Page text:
Exploring the psychology of ransomware
In recent months we've seen high profile ransomware attacks target many businesses, and we've seen cyber criminals making greater efforts to target their victims.
A new study from endpoint protection company SentinelOne and De Montfort University has been looking at how social engineering tactics are used by cyber criminals to manipulate and elicit payments from victims.
"We noticed that there's a wide range of techniques used in the splash screens that we see and we thought it would be interesting to understand the things that went into them, the icons and so on," says Tony Rowan chief security consultant of SentinelOne. "Rather than just guessing we thought that the thing to do was to get someone who knows what they're doing on the psychology front, so we turned to the De Montfort team."
The study looks at the 'splash screens' displayed when a machine is locked by ransomware, and finds varying levels of sophistication among attacks, but it does identify some common trends. These include making payments time critical, stressing consequences such as deleting files, taking a customer service approach, and using official looking imagery.
"There are structural similarities in the patterns of what attackers are using to elicit payment," says Dr Lee Hadlington PhD, senior lecturer in cyberpsychology at De Montfort University. "These are fairly standard but there are tweaks and individual elements that stand out as unusual and different. Whether consciously or not they are using aspects of social engineering by using things such as scarcity, aspects of influence and authority."
In over half the samples (57 percent), a 'ticking clock' device -- in which a specific amount of time is given to pay a ransom -- was used to create a sense of urgency and to persuade the victim to pay quickly. Deadlines given ranged from 10 hours to more than 96 hours.
The most likely consequence given for not paying the demand or missing the deadline was that files would be deleted and the victim wouldn't be able to access them. In other screens, threats were made to publish the locked files online.
51 percent of splash screens included some aspect of customer service, such as instructions on how to buy Bitcoins or presenting frequently asked questions. One example offers victims the chance to 'speak to a member of the team'. "There are attempts to emulate what works in business with things like FAQs, 'contact the team' or 'refer to this website'," adds Dr Hadlington. "We saw one example that listed links to FBI stories -- which may have been spoofed -- advising people to pay the ransom to get their files back."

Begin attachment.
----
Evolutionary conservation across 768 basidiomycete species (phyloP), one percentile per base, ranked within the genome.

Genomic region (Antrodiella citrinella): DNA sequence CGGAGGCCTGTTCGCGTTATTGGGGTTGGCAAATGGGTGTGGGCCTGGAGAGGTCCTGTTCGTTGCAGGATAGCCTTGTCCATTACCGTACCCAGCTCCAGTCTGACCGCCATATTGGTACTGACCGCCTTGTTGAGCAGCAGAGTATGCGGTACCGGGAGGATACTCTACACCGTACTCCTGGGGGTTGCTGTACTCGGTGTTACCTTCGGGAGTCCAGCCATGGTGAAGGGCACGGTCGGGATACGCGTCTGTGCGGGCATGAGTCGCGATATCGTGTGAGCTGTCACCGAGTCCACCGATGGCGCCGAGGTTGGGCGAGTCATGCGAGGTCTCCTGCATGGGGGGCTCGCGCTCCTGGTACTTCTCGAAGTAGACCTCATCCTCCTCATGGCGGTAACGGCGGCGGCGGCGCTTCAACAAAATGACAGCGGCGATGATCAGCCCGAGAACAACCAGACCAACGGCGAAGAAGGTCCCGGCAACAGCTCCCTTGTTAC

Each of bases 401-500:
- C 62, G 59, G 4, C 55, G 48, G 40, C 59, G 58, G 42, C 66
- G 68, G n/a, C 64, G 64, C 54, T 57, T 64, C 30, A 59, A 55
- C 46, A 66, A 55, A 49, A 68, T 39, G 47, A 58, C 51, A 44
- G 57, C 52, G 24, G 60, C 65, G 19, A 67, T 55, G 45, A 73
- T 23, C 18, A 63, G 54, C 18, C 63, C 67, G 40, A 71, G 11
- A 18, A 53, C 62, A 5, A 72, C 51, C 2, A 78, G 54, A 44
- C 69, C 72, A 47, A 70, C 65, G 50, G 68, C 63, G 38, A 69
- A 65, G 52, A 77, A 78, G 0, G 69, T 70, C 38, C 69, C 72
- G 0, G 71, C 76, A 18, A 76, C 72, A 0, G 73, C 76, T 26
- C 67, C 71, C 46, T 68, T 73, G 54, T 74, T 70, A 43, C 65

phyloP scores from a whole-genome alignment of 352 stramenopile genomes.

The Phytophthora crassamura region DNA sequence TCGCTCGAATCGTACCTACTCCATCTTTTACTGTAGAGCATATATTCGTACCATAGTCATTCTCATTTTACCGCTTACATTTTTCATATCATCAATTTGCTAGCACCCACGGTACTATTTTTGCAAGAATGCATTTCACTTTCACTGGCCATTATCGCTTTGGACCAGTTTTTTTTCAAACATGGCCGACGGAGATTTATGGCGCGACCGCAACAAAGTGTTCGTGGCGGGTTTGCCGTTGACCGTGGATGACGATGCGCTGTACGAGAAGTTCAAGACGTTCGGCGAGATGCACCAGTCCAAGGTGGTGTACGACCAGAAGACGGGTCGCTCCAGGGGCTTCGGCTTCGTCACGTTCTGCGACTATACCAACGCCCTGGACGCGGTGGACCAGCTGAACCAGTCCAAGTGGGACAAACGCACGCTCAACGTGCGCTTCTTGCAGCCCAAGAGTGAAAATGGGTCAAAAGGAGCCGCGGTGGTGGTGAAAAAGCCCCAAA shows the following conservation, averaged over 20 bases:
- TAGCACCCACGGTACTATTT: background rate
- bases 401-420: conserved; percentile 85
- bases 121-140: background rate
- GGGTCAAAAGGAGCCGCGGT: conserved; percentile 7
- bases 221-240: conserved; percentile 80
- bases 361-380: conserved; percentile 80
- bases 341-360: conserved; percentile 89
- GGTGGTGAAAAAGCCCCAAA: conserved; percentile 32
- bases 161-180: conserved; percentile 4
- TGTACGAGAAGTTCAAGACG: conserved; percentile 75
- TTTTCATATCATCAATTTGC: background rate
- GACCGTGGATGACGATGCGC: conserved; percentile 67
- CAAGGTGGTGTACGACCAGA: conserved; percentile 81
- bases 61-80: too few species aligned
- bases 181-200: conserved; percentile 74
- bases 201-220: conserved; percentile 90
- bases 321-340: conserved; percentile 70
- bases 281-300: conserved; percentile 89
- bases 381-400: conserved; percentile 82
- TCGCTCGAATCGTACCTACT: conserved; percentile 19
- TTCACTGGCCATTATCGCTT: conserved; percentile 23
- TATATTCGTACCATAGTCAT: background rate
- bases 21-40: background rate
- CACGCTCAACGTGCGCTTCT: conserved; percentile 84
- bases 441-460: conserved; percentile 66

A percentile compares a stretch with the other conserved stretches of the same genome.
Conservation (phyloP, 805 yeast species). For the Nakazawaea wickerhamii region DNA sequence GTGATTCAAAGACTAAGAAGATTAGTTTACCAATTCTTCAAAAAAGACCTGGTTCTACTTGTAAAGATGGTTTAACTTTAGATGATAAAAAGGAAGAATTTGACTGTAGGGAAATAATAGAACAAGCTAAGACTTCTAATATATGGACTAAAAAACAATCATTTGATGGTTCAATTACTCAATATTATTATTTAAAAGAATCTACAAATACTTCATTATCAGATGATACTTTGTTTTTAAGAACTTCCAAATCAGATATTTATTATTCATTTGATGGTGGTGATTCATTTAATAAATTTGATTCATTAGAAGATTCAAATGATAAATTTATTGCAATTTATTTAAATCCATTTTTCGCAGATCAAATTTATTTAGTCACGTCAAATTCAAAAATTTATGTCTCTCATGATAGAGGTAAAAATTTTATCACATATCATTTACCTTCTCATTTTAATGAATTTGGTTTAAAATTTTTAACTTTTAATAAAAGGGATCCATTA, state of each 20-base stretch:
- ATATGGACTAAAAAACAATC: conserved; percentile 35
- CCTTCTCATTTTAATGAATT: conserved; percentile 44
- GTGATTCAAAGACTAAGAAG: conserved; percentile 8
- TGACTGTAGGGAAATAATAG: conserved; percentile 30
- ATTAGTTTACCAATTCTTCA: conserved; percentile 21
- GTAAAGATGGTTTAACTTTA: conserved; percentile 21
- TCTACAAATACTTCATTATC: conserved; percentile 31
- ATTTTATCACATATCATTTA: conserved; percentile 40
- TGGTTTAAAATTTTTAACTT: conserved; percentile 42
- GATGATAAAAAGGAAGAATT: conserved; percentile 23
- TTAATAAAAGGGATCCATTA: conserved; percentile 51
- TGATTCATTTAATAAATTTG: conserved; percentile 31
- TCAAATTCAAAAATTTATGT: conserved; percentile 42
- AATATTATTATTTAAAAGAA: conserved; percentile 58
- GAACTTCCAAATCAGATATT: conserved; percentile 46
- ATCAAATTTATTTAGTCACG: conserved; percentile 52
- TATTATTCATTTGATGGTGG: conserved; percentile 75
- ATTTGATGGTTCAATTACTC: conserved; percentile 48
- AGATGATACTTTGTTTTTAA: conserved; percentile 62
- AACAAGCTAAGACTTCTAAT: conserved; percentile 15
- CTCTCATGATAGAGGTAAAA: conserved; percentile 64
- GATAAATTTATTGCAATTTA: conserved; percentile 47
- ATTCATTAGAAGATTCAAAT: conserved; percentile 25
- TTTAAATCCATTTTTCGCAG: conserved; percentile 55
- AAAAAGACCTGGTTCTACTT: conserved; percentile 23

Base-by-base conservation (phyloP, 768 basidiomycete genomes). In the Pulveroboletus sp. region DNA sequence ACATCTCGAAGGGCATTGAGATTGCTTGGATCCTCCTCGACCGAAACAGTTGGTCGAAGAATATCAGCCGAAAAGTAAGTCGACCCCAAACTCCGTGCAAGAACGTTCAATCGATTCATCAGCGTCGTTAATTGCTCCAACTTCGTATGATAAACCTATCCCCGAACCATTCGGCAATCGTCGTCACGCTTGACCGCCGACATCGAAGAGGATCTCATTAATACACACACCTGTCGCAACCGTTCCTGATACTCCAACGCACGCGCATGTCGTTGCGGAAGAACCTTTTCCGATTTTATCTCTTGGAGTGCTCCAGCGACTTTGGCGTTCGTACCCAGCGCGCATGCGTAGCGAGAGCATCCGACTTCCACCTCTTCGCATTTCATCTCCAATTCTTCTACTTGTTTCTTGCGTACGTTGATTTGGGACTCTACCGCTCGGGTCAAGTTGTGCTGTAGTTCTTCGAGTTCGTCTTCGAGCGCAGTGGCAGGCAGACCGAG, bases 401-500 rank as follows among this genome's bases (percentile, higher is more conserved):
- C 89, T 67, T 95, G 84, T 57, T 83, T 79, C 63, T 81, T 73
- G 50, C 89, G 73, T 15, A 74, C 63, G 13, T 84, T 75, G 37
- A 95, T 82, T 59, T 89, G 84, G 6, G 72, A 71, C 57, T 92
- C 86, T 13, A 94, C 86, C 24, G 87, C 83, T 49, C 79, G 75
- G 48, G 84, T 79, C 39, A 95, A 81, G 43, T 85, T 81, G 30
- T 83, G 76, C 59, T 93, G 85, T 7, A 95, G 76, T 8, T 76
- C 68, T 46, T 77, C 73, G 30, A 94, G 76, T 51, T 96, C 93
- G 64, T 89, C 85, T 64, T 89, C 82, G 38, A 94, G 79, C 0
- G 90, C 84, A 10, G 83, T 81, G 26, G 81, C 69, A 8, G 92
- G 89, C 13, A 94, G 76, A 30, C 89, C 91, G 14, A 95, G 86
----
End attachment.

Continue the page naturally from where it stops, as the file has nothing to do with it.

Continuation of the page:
The research also looks the use of a variety of imagery, including official trademarks or emblems, such as the crest of the FBI, which instil the notion of authority and credibility to the request. One of the most prominent pop cultural images used is 'Jigsaw' -- a character from the Saw horror movie series. "Imagery is being used in two ways," says Dr Hadlington. "The first is the menacing aspect like the Jigsaw character and the V for Vendetta mask. The other imagery we see is the official badges, the FBI and government shields, in order to give an air of authority. There are also the badge and lock type icons that you see on things like antivirus software and cyber security products."
Bitcoin is the preferred mechanism for payment, 75 percent of ransomware splash screens asked for payment in BTC. Over half the sample (55 percent) contained the ransom demand in the initial splash screen. The average amount asked for by attackers was 0.47 BTC ($1,164 USD). "The more organized attackers seem to have more reasonable pricing," says Dr Hadlington. "They tend to go for lower amounts as they're trying to get a wider spread of people to pay up. The more disorganized and badly presented ones just say, 'we want 300 Bitcoins'. A lot of these splash screens will actually give you information on how to buy Bitcoins, we've even seen one with a video tutorial."
You can find out more in the full report which is available from the SentinelOne website.